Reversing the gains of the past*

belo-monte-protestersIndigenous peoples protest against the Belo Monte projectAfter months of inaction, the Brazilian government’s “first environmental package”, announced on the eve of Rio+20 in the midst of severe criticisms from the environmental movement, contains some important and necessary actions but remains light years away from what happened on the eve of Rio 92 and from Rio+10, when the Yanomami Indigenous Park and the National Park of the Tumucumaque Mountains were created, respectively.

To send the Nagoya Protocol to Congress for approval two years late, to start the process of legalising some indigenous land after even longer delays, to create and to extend conservation areas a week after reducing others to make way for controversial hydro-electric and mining projects is a clear demonstration of how the environment is subordinated to the development agenda, a lesser priority.

The recent incentives for the sale of cars reveal no concern for social and environmental impacts. Indeed, all environmental impacts have been disregarded in the Belo Monte hydroelectric project and in PAC [the government’s main development programme, the programme for Accelerated Growth]. President Dilma’s decision to issue a partial veto of the Forest Code shows that a temporary agreement has been made with landowners to suspend forest devastation, while the heads of other nations are in Brazil; it is evident that the devastation will recommence once they have gone. Brazil’s success in achieving the lowest level of felling of the Amazon forest in recent history was only possible thanks to legislation that has now been demolished.

The Brazilian government, hostage of a political system that is both funded by – and is a funder of – the oligarchies and backward economic groups, is missing the chance to lead the world towards a new world, that of sustainable development.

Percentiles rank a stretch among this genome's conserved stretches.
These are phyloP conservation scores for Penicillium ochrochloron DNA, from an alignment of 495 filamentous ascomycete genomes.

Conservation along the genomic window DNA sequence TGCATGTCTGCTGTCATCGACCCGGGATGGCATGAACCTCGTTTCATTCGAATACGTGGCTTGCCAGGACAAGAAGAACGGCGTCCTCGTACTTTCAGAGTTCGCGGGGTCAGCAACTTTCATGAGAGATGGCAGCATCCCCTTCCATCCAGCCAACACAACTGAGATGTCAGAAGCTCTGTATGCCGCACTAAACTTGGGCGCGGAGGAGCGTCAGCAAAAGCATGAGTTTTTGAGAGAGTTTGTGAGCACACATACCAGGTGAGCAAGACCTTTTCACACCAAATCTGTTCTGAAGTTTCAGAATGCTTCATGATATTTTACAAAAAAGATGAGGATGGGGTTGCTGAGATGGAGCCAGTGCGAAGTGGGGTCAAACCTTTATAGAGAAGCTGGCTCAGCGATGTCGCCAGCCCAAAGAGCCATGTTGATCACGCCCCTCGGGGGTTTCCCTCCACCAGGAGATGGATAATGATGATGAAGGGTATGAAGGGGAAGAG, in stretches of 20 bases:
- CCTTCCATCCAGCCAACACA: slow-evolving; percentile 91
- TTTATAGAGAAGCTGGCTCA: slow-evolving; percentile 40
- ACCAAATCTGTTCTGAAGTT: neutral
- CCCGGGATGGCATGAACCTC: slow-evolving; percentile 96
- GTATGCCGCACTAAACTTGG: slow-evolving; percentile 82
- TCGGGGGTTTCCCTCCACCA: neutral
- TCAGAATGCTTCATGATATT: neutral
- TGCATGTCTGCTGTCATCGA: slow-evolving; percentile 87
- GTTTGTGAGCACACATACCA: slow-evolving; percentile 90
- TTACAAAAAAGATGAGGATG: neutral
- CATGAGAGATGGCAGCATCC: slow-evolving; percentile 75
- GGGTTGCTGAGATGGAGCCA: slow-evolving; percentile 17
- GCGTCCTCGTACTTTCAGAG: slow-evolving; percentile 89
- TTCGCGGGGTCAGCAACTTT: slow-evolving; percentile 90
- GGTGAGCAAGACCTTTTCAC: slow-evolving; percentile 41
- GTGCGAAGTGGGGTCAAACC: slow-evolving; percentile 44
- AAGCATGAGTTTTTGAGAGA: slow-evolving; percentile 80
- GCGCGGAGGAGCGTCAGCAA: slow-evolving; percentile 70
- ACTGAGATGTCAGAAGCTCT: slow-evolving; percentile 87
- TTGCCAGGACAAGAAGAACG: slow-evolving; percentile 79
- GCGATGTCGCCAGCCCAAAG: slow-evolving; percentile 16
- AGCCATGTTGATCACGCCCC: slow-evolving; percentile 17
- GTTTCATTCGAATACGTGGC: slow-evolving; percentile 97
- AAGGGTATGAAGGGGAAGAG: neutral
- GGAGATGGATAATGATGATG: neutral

We are going to Rio+20 in an accelerated process of reversals. What will be announced at the conference is the shameful product of hesitating governments in front of an ever more aware and demanding society. The negotiations up to present suggest that what will emerge will be documents without effective goals or actions. But the global public wants more than this and what we are seeing are governments and their officials working hard to lower expectations.

All we can do is continue to warn the world about the serious problems that are arising from loss of biodiversity, desertification and global warming – all problems that 20 years ago were announced as the most serious risk yet faced for the continuation of life on the planet. For this reason, our demand for urgent measures, very urgent and effective measures, to tackle these grave problems must remain are the top of our ethical and political priorities.

* Published in the Folha de S. Paulo and translated by LAB